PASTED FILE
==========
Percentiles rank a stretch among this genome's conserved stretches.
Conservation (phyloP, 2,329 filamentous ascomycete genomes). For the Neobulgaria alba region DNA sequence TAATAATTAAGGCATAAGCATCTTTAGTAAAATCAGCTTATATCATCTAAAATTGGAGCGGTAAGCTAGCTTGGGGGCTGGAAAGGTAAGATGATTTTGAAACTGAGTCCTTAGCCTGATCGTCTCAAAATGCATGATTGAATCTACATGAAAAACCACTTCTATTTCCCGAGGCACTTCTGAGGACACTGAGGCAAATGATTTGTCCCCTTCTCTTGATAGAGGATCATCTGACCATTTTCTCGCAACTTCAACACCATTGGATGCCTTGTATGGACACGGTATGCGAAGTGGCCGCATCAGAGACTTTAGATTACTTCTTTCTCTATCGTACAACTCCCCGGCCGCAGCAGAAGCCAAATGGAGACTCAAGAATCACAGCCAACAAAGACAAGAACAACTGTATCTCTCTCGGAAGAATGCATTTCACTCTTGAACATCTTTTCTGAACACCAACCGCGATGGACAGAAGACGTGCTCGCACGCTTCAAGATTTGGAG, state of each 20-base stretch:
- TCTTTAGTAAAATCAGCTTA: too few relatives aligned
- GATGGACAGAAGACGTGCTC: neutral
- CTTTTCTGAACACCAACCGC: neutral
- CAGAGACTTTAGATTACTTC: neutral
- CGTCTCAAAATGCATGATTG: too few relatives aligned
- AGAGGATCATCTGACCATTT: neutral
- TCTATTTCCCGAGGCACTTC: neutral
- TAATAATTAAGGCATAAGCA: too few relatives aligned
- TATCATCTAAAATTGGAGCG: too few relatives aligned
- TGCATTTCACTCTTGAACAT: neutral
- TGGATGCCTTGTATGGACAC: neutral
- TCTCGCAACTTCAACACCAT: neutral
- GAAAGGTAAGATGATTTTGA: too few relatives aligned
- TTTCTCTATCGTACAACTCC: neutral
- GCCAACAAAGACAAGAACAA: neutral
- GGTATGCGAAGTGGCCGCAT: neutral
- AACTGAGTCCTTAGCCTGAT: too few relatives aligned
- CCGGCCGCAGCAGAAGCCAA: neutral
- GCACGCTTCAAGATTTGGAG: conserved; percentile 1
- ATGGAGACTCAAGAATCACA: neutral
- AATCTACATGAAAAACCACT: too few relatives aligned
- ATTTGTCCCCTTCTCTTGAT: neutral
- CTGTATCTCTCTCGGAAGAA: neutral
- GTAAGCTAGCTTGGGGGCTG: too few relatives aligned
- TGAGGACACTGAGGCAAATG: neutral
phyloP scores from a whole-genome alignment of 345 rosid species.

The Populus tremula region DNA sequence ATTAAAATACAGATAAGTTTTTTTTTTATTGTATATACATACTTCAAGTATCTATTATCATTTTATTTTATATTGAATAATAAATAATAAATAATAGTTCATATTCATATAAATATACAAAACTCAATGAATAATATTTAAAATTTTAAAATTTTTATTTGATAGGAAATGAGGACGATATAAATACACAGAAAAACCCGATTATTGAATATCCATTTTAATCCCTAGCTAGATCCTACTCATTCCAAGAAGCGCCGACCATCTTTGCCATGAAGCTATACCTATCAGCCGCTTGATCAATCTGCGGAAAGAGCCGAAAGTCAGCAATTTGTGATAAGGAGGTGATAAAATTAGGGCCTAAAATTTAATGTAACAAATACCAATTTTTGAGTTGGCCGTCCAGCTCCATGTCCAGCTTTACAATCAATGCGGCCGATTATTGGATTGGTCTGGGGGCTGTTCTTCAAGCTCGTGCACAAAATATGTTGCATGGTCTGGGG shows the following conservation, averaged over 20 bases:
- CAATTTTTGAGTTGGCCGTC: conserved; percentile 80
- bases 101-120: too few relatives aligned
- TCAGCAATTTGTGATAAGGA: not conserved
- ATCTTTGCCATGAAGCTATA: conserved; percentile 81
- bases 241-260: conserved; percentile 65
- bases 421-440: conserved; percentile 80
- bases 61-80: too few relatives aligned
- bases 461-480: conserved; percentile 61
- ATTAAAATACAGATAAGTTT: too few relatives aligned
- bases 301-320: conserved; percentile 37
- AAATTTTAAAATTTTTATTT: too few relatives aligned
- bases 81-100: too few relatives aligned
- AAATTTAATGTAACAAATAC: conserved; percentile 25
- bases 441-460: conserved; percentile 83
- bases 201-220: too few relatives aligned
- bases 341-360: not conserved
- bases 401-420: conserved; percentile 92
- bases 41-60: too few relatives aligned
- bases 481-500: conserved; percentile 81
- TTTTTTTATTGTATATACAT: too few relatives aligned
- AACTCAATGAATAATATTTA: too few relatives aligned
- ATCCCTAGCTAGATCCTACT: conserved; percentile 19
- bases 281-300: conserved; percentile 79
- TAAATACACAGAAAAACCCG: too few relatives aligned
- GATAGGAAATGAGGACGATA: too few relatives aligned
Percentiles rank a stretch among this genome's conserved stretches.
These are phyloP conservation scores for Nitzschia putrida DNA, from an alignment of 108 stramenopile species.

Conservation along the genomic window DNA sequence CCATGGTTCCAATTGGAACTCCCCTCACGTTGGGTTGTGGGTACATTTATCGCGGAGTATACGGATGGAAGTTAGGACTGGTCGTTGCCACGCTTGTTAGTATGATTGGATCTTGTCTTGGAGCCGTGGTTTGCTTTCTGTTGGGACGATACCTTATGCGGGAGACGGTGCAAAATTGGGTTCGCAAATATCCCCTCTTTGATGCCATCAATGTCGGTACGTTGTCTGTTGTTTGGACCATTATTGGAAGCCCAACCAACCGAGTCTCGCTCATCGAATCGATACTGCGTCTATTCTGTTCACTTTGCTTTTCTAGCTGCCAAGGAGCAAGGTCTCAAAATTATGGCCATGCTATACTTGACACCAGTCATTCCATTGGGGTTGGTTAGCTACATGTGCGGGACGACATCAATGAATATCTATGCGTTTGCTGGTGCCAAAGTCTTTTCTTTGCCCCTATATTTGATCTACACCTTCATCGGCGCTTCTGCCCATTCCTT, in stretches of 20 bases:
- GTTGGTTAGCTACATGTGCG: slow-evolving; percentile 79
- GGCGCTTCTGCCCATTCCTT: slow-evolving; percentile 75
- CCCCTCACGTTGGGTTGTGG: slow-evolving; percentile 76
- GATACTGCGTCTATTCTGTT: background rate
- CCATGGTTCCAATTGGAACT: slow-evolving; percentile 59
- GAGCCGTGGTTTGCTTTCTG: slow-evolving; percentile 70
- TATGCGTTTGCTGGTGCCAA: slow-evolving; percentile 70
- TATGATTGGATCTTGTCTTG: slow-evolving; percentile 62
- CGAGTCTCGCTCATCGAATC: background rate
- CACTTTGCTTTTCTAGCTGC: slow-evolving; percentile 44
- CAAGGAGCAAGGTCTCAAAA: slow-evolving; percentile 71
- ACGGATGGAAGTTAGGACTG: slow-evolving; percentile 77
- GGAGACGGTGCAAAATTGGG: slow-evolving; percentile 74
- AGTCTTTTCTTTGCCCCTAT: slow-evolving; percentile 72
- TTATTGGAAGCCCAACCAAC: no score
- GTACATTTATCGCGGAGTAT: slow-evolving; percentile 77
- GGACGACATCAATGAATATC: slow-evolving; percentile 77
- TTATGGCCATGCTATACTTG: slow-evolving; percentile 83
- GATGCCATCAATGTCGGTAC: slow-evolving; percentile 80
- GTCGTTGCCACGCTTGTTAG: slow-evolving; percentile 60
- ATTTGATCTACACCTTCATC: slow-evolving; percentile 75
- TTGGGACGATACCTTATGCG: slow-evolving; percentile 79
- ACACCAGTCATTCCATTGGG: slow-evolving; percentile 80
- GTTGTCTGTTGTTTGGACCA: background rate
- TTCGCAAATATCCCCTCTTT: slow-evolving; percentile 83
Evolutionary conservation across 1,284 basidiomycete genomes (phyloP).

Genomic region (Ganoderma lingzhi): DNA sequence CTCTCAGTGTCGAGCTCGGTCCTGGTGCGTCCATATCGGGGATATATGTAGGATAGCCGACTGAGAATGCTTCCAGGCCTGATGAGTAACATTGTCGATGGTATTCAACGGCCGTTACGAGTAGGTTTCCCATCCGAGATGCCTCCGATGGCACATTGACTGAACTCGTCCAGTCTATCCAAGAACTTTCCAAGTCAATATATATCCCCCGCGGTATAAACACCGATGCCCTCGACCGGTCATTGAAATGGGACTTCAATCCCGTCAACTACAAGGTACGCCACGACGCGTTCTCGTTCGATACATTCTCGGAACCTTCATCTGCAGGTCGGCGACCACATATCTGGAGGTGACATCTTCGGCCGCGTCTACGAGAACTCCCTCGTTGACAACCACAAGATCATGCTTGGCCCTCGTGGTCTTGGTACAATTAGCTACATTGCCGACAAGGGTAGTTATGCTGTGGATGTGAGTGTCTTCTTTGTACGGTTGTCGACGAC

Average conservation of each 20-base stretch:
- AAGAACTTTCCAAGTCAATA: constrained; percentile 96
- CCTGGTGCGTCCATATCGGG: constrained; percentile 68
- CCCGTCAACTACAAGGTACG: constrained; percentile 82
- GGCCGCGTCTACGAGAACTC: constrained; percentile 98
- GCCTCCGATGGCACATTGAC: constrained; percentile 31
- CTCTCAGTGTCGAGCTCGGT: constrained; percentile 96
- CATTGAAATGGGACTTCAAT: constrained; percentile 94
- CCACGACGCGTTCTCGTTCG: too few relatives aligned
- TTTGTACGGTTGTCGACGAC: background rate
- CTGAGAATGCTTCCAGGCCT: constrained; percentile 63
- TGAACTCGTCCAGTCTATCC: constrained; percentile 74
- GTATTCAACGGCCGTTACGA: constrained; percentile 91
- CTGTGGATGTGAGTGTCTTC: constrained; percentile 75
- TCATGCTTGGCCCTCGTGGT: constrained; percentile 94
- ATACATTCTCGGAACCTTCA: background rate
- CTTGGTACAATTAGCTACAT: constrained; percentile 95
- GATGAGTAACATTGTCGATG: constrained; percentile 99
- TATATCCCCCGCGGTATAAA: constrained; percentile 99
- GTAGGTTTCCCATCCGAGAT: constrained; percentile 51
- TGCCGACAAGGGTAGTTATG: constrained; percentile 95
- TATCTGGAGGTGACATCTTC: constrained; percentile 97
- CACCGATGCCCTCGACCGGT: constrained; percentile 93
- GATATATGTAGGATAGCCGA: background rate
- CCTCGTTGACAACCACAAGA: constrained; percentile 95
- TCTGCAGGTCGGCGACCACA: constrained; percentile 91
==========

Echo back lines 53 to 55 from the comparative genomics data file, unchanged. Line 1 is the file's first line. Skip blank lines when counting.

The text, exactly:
- TAAATACACAGAAAAACCCG: too few relatives aligned
- GATAGGAAATGAGGACGATA: too few relatives aligned
Percentiles rank a stretch among this genome's conserved stretches.